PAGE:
SCOREBOARD: Ready, steady, Europe

US markets were closed for the Martin Luther King (Jnr) birthday holiday, consequently there wasn't a great deal of action.

Stocks did trade over in Europe (on light volumes), where the mood was generally positive and stocks are now re-testing two-year highs. Whether it was the decision by the GOP to extend the debt ceiling by three to four months, the expectation the Bank of Japan is going to put a little more effort into printing money, momentum or a combination of the above – it was a decent session.

No reason to sell off I guess and the major indices all closed higher. The FTSE closed around 0.4 per cent stronger – and at its highest since 2008 – and the Dax and CaC closed 0.6 per cent higher, while S&P futures closed up 0.3 per cent. Our own SPI is off smalls and it’s interesting to note that while markets in the US and UK are the highest in four or five years – our market is still some 20 per cent away from that. The obvious reason is that many of our companies are too busy talking their own businesses down, talking the countries growth prospects down instead of planning and investing for the future.

You can guess that price action elsewhere was pretty quiet as well, so the Australian dollar for instance moved on a 15 pip range and is little changed from yesterday afternoon at 1.0518. It’s the same story for the euro at 1.33317, while the yen edged up to 89.75.

In the commodity space moves were very small, either side of zero. Gold is at $1689, while crude (WTI) sits at $95.47. As for rates? Yields generally pushed higher - the 10-year German bund was up 3 to 4 bps to 1.53 per cent. Gilts up about the same to 2.05 per cent, while Italian and Spanish yields rose about 4 bps or so to 4.18 per cent and 5.14 per cent on the 10-year.

Bits and pieces otherwise. It was interesting to note comments made by Jens Weidmann, the President of Germany's Bundesbank. He is becoming increasingly concerned about the currency wars and the loss of central bank independence noting that "it is already possible to observe alarming infringements”. On the economy, the Bundesbank reckons that Germany’s economic downturn won’t last long, that the outlook has improved and that the bottom could already have been reached.

Also of note is that the European Bank for Reconstruction and Development cut its growth forecast for central and South-eastern Europe to 1.4 per cent in 2013 from 1.7 per cent. It also noted a reduction in the risks facing emerging Europe.

As for the data, German producer prices fell by 0.3 per cent in December to be about 1.5 per cent higher annually, while in the UK house prices, according to Right Move, rose 0.2 per cent in January to be 2.4 per cent higher annually. There really wasn't too much else.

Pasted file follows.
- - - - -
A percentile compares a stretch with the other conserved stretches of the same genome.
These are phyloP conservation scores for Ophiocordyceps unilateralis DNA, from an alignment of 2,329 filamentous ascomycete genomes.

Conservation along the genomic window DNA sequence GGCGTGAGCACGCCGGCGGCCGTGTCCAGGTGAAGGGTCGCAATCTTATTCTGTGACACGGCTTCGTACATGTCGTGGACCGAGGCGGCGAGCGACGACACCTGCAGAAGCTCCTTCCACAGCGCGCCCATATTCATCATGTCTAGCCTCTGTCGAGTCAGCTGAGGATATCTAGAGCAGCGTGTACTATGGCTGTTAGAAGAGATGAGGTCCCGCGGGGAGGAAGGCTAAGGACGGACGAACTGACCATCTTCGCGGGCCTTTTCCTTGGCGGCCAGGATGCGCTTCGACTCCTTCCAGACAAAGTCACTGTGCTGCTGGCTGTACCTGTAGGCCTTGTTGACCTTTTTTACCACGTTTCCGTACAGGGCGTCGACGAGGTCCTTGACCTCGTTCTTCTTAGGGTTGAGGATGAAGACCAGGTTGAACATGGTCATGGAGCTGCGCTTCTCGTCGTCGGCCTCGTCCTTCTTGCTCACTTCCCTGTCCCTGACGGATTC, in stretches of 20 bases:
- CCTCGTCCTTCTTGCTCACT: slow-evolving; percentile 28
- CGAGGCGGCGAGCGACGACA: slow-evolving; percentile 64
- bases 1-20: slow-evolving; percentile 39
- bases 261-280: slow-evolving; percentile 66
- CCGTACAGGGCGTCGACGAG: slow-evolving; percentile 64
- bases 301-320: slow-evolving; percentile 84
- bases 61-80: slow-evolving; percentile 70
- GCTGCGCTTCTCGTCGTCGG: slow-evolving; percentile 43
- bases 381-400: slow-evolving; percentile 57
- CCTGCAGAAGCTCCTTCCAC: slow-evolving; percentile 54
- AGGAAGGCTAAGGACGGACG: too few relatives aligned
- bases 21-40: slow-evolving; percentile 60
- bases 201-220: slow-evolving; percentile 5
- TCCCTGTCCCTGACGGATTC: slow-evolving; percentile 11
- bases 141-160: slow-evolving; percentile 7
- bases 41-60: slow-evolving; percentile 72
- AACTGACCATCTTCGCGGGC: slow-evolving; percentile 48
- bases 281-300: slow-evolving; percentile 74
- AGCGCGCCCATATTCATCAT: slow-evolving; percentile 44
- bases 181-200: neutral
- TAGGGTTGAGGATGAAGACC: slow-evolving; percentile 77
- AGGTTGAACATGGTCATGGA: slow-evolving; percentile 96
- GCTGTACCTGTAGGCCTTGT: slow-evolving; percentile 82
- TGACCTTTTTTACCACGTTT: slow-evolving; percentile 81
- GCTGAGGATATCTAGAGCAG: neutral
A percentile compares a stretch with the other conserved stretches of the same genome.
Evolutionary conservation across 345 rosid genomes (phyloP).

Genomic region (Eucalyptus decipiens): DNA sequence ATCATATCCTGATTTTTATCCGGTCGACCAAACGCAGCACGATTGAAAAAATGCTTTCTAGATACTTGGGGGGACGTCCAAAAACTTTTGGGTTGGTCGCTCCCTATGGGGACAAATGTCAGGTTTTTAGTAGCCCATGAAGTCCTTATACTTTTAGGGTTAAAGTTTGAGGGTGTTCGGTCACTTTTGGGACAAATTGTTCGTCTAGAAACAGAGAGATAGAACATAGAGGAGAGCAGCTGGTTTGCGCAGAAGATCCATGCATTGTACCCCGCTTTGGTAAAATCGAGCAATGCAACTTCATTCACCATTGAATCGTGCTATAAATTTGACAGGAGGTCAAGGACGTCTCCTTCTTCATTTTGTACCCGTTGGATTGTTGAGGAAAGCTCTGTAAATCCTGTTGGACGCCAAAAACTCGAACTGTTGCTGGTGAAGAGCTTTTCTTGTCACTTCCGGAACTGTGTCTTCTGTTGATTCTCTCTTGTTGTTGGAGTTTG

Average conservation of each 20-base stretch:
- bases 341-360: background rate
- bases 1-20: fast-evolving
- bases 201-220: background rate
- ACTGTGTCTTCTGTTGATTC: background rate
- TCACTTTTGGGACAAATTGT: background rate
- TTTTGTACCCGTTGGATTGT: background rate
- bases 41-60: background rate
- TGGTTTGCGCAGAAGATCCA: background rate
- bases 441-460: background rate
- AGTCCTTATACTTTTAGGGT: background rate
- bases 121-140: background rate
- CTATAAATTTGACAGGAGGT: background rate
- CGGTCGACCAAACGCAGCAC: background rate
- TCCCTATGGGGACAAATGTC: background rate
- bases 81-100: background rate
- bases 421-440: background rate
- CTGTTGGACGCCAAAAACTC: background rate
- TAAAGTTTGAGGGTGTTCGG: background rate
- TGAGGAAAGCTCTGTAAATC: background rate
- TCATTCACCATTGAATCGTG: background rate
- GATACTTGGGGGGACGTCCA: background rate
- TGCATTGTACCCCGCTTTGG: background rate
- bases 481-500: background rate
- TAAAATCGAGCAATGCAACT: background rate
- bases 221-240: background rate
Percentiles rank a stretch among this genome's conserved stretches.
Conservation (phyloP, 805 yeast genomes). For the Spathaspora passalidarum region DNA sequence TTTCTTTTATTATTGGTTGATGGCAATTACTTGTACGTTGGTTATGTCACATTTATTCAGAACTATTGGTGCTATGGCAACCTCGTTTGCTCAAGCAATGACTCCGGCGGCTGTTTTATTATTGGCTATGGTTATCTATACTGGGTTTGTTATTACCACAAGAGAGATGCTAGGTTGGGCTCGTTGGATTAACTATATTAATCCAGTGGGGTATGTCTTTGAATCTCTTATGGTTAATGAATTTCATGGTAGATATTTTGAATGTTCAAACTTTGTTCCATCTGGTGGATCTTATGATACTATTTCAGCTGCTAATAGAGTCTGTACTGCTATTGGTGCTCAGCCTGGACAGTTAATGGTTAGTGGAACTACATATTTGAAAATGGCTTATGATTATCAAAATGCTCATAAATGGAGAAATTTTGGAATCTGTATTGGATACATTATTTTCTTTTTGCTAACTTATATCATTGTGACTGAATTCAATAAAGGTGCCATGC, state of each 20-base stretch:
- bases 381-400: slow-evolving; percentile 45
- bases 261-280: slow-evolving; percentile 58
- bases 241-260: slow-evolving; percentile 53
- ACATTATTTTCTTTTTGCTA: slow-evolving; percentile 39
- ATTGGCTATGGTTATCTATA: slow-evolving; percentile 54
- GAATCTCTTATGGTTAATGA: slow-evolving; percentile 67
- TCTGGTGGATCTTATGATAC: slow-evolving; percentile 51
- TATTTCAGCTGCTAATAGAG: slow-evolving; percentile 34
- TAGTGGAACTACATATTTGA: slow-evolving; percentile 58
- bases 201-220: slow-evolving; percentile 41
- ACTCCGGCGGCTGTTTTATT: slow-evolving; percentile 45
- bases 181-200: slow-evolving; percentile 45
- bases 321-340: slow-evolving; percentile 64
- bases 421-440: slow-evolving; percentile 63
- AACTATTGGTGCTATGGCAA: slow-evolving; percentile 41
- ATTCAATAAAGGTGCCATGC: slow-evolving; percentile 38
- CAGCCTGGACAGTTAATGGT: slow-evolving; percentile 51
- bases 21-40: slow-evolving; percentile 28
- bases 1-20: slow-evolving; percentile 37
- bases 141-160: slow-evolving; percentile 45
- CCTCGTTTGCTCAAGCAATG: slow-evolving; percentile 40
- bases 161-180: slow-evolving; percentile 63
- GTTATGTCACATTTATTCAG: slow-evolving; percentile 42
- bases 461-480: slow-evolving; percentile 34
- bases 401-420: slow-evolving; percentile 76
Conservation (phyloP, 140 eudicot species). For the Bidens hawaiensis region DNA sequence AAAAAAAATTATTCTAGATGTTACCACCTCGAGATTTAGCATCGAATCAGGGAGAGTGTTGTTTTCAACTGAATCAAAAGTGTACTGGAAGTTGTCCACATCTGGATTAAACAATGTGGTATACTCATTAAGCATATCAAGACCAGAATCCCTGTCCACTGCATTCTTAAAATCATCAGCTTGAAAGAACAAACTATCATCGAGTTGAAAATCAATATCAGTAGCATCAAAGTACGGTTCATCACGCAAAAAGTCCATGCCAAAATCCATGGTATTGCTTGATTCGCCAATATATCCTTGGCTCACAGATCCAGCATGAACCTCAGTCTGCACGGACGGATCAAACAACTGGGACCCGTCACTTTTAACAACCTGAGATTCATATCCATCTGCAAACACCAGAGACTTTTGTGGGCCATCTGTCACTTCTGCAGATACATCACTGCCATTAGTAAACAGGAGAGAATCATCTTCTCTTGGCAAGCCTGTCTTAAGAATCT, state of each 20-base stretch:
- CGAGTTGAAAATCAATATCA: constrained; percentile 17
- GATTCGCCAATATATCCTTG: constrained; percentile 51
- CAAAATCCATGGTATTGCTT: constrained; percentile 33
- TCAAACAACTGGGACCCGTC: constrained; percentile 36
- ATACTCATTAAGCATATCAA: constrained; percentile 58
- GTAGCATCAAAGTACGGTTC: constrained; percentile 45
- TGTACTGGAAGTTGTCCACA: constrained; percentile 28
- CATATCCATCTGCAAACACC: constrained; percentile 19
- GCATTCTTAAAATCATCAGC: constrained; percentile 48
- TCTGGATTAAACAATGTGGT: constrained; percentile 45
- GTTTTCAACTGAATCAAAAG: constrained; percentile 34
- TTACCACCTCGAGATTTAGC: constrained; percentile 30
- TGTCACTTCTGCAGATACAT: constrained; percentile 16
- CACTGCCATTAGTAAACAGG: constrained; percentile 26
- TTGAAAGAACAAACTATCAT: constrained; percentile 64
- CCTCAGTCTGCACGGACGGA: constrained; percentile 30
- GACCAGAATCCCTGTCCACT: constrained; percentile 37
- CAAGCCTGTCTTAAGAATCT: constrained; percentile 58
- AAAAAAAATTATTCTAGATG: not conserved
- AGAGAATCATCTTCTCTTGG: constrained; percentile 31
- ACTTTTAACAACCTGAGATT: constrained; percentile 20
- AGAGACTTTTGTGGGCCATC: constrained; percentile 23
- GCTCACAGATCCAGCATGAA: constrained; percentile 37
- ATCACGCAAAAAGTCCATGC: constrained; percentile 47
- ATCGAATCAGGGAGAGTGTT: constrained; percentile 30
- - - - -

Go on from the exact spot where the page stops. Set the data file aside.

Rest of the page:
So, looking at the day ahead, we see the outcome of the Bank of Japan’s two-day meeting. Everyone expects it to print, especially the new Prime Minister who has threatened that the bank will lose its autonomy if it doesn’t do as he says.

Outside of that we get the German Zew survey, the Chicago Fed National activity index, existing home sales and the Richmond Fed manufacturing survey. Nothing for Australia.

Have a great day…

Adam Carr is a leading market economist.

See Business Spectator's glossary for definitions of technical terms used in SCOREBOARD articles.

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If the last few years have demonstrated anything it is the need to totally re-assess the parameters whereby we judge whether a nation's economy is flourishing or not. Stock exchange prices and the like really only indicate gambling trends.
Surely the parameters should be set around the living conditions of the people, including the size of the minimum incomes from whatever source, including welfare. These living conditions really indicate the state of the economy.
Is investment in public education at all levels in good order? Is infrastructure sufficient or even at a desireable level? On a day to day basis what is the quality of life, the state of medical services and availability of treatment?
How much do citizens possess? How drastic is the division between rich and poor. How well provided for are the disabled, the sick and the aged? How well are the unemployed treated - are retraing programmes in good order? Are our cities in a good state of maintenance and repair?
If our economies were more assessed in this fashion - quality of life - instead of in terms of the narrow spectrum of financial operation and movement of Capital, the attractiveness of particular nations for investment would naturally follow. Much investment seeks not just short term profit but stability and a secure buffer against inflation.
Maybe the days of vastly swinging and oscillating prices need to be over - replaced by steady growth that is based on genuine overall improvement in the quality of life for all our people. I would have thought this a far better way to assess what it a good economy and what is not
Shift the focus and that shift may well itself alter our behaviour patterns - and ultimately that is what we all need. (SCOREBOARD: Ready, steady, Europe, January 22).
Yes! Yes! Yes! To Phil Clarke comment..As for autonomy for the Bank of Japan, sound to me like they have already lost it (SCOREBOARD: Ready, steady, Europe, January 22).